By Kelly Neely, Sr. Director, Handicapping & Course Rating
Remember that mystical Magic 8 Ball toy we had as kids? You’d ask it a momentous question such as “Does Tommy like me?” or “Is Santa Claus real?” and whisper urgently please, please, please as you turned it over for the reveal. As I recall, my luck wasn’t stellar as the Black Orb of Disappointment usually floated me an answer like “Don’t count on it” or even worse, a cagey “Cannot predict now.”
Well played, Magic 8 Ball. That noncommittal response ensured that instead of hurling it across the room I would return to the well again with more angst-ridden questions.
Reading through a recent stack of handicapping queries from OGA members, I pondered briefly if employing the Magic 8 Ball as an assistant, however antiquated and limited in scope, would be helpful (or at the very least, amusing). You’d ask why your Handicap Index has been capped for the twelfth time this year and I would be able to quip, “Reply hazy; try again.”
At this point you might be wondering why I don’t just join everyone in this century and use Alexa.
We need real answers, not creepy Artificial Intelligence. Besides, if extra snark is required, I’ve got that covered. Hazy replies notwithstanding.
Q: Why isn’t there a “key” or an explanation of what the asterisks mean on my scoring record?
A: What you’re looking for is a little ‘i’ with a circle around it, called an Information Symbol. Click on it and an explanation appears. There are many places throughout the GHIN mobile app and ghin.com where these helpful tags are evident; Score Types, PCCs, 9-hole scores. However, asterisks next to scores aren’t one of them. Good suggestion, though, and worth kicking up the chain. For now, I’ll stand in: look at those asterisks as Gold Stars. Afterall, they are your lowest Score Differentials, representing your best performances. Average them, and you’ve got your Handicap Index.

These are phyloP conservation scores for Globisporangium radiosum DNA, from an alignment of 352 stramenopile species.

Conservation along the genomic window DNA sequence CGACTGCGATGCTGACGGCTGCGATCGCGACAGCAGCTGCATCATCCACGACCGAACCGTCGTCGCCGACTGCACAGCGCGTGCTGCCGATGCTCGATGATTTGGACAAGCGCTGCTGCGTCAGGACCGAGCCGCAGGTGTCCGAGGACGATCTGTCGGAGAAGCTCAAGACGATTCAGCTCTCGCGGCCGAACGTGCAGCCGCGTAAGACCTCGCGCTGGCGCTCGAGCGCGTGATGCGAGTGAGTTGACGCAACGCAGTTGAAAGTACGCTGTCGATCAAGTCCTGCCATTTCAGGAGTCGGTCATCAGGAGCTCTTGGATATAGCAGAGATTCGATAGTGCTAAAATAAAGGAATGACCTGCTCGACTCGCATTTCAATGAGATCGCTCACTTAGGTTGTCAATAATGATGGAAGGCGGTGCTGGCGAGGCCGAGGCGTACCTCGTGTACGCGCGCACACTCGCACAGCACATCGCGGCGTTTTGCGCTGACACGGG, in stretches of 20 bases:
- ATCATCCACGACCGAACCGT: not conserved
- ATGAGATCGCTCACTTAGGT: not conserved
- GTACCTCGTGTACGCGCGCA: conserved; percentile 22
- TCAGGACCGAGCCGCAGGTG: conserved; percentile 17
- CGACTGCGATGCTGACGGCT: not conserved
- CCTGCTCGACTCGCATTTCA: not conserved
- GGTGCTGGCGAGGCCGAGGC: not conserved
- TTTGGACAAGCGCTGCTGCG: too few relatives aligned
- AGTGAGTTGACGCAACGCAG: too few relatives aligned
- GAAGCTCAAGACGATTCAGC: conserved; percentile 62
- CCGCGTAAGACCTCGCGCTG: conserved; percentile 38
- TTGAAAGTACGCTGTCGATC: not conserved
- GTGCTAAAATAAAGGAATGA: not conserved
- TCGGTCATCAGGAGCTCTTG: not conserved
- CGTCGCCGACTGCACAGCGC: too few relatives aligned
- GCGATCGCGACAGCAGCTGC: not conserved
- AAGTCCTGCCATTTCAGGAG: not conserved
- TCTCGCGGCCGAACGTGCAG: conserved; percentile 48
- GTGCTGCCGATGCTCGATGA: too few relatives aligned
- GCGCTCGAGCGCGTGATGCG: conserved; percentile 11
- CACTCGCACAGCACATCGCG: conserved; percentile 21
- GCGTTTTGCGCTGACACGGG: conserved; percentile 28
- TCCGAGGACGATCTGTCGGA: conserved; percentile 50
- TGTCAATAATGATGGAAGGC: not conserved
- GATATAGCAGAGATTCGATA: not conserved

Q: Yikes! I posted my son’s scores onto my own record. I’m not sure how it even happened but he’s a better player than I am, so I really need this to be fixed.
A: Just another irony of the Universe when your offspring can humble you at a game you probably taught them to play. Emails belonging to kids under 13 cannot be stored in GHIN records due to COPPA laws, so you were set up as your son’s Guardian. Along with maintaining your own GHIN account, you must log into your son’s record with the same password. You’re not the first parent who has inadvertently posted scores to the wrong record, but you might be the first whose own handicap took a dizzying nose-dive to +3.0.
Q: Somehow, I’m showing a 99 on my GHIN record on 8/15, but I actually played nine and shot 46. What gives?
A: WHS formulas might be enigmatic, but no sorcery was at play here. There was a 9-hole score of 53 pending that you might have forgotten about, and it combined with your 46 for a 99. In the GHIN mobile app and on ghin.com, a pending 9-hole score is at the top of your scoring record under Stats. This score will pull up a chair and wait patiently for what’s next. Kinda like when you’re observing your father-in-law’s pre-shot routine hoping for closure.
Q: In "the old days" when handicap revisions were twice a month, the Handicap Chair would post a list of every member and their Index. It was a part of peer review. Now we have daily revisions. I know I can do "Golfer Lookup" on the GHIN app, but is there a way to view all members of the club and their current Index?
A: Thank you for bringing up peer review, a crucial component of handicapping, which only operates optimally under the watchful eye of fellow members and the WHS version of Adult Supervision (the Handicap Committee). Other than asking the Committee to print handicap reports on specific dates, there is a way to see all club members’ current Handicap Indexes via ghin.com. Go to Golfer Lookup and My Clubs. This will bring up your club’s roster of active members with their HIs. Tip: Click on a member name to view all details of their latest revision scores. Feel free to inspect closely.
Q: I have only played 9-holes on all of the courses that I have entered. Why do my stats show duplication on an 18-hole format?